Paradoxes & Praxis: The 21st Century Imperative for Educational Foundations

Writing Tips

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We offered feedback on your writing assignment and dispersed it throughout your text with track changes. Highlights, bolds, and/or underlines should draw your attention to certain parts of the text. We provided feedback once or twice in the text and expect you to review the rest of the text for examples that we pointed out. We also hope you will take notes from this work and use it as you write and edit your upcoming writing.
Some general writing tips follow. We encourage you to work with the Writing Center to develop your writing in these areas as needed.
You might also find Grammar Girl ( helpful as a resource.

Dangling Prepositions: Write prepositions as phrases that include an object. When you find yourself leaving a dangling preposition and feel like it does not need an object, try reworking the sentence. You can leave a preposition dangling these days, but we recommend doing so sparingly.

 Economy of Words: Express your ideas in as few words as possible. I like to write using what ever words I can to get the ideas on the page. Then I go back with whittle down the words to say my ideas more concisely and directly. Also edit sentences so that you have few prepositional phrases. Such a change will make your idea easier for readers to follow.

Vague Openings to Sentences: Try to avoid or sparingly use vague words in the subject position of sentences—there is, this is, that was, these are, it is.Lists: When you write a list in a sentence, you want each form of the verb to be of the same construction throughout.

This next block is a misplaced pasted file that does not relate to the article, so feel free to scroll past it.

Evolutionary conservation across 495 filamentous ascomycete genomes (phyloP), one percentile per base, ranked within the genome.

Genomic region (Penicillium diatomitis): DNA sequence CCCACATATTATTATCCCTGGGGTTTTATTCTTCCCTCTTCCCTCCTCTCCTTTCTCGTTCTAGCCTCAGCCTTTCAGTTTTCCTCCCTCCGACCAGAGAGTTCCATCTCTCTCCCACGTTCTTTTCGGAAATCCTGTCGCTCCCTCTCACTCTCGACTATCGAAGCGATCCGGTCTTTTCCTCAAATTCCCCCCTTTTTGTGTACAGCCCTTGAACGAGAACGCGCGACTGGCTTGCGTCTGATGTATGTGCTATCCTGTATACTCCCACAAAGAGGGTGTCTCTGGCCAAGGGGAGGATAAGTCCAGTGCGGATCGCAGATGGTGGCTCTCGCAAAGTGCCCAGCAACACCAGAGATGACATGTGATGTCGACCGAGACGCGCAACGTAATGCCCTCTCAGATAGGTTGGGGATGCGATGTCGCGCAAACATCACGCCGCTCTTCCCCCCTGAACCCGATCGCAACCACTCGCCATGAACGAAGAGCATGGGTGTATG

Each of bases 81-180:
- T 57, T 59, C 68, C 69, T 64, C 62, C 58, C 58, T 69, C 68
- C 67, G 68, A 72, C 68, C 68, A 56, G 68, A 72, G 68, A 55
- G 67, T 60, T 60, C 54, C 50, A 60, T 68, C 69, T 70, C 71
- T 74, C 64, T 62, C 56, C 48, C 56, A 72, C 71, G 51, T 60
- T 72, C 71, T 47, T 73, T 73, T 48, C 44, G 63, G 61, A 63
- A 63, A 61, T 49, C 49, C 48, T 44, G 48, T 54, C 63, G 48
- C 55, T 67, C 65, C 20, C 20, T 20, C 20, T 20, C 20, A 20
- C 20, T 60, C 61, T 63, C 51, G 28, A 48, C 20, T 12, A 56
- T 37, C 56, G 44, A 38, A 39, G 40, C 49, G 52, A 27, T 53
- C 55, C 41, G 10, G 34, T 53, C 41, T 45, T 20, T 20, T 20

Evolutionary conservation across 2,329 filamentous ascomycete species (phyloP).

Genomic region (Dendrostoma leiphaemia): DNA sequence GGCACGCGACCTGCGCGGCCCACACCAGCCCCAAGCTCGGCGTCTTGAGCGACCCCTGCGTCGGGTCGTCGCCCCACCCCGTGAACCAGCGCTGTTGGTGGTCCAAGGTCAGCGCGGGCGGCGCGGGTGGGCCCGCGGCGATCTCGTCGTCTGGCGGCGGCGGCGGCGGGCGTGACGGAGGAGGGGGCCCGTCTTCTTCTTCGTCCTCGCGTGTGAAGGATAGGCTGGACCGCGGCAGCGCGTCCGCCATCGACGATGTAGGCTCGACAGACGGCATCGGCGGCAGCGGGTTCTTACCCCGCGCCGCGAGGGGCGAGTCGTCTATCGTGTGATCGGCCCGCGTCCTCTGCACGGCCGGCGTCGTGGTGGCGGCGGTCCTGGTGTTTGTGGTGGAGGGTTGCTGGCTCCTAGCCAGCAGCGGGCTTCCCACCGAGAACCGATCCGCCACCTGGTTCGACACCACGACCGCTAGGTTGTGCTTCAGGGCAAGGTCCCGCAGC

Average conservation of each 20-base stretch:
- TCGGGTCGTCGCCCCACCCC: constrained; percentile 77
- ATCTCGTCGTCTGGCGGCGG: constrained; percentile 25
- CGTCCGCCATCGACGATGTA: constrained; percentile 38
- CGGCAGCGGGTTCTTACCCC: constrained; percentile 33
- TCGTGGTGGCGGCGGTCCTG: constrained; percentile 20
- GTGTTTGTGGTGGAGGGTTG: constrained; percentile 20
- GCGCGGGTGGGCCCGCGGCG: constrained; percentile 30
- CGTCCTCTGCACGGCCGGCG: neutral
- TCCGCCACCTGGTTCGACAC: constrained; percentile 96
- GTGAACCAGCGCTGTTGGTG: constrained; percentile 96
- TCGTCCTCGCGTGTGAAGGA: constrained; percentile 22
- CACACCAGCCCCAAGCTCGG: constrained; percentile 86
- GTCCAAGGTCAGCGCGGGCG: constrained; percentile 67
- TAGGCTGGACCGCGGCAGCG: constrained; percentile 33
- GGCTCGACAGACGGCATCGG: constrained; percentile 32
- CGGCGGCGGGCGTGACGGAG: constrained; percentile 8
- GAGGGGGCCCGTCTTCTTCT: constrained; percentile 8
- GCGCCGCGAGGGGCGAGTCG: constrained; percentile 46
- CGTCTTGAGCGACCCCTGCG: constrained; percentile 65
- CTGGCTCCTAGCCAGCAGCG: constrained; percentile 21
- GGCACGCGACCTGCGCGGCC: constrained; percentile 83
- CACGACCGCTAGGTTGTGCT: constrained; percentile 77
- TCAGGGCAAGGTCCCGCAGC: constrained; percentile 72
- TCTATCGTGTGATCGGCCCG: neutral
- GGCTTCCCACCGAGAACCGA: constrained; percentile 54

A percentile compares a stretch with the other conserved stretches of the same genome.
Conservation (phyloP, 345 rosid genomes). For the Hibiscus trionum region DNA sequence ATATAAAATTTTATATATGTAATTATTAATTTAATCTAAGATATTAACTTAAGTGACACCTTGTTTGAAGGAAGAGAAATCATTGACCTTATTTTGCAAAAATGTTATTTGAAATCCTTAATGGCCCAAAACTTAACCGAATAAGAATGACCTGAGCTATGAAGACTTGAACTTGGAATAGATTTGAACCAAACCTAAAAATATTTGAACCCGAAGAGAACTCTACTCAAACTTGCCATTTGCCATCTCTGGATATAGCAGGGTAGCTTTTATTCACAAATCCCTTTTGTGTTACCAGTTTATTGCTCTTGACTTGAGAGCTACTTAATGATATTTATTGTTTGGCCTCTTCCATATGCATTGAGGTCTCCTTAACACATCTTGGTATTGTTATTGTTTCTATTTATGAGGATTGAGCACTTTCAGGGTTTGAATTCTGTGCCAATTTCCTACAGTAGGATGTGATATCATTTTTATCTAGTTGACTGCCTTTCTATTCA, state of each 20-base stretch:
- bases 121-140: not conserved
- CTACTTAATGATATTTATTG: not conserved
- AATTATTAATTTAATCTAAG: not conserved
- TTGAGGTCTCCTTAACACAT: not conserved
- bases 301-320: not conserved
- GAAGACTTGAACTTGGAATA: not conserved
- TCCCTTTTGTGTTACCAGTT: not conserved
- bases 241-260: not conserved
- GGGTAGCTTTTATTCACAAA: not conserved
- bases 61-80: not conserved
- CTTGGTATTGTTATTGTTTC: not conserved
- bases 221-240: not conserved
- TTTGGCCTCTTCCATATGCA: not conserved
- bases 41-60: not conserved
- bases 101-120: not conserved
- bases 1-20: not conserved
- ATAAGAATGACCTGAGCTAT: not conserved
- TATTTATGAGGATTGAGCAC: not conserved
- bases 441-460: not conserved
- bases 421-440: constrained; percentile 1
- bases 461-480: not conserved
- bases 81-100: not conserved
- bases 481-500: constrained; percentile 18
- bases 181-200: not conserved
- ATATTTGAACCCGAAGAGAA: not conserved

Passive Voice: When you combine a form of the verb, to be, with another verb (in any conjugated form), you create passive voice. Passive voice takes more words to express your idea, dilutes the power of your words, and makes the actor(s) invisible. Try rewriting without passive voice.

Pronoun Antecedent Agreement: Make sure that your pronoun and its antecedent(s) agree with each other; both should be either singular or plural. 

Over Emphasis: Words like very, really, and the like weaken the force of your words instead of boosting the power of your ideas. With a good idea expressed well, you don't need these words.

Consistency of Voice: Try writing to make the voice (first person—I or we, third person—they, second person—you) consistent throughout. OR if you change voice, make sure you do so intentionally and that the change serves an intended purpose. 

  Which, That, and Commas: A clause that begins with which should be separated in a sentence by commas. Interestingly clauses, which use the word, that, do not need commas.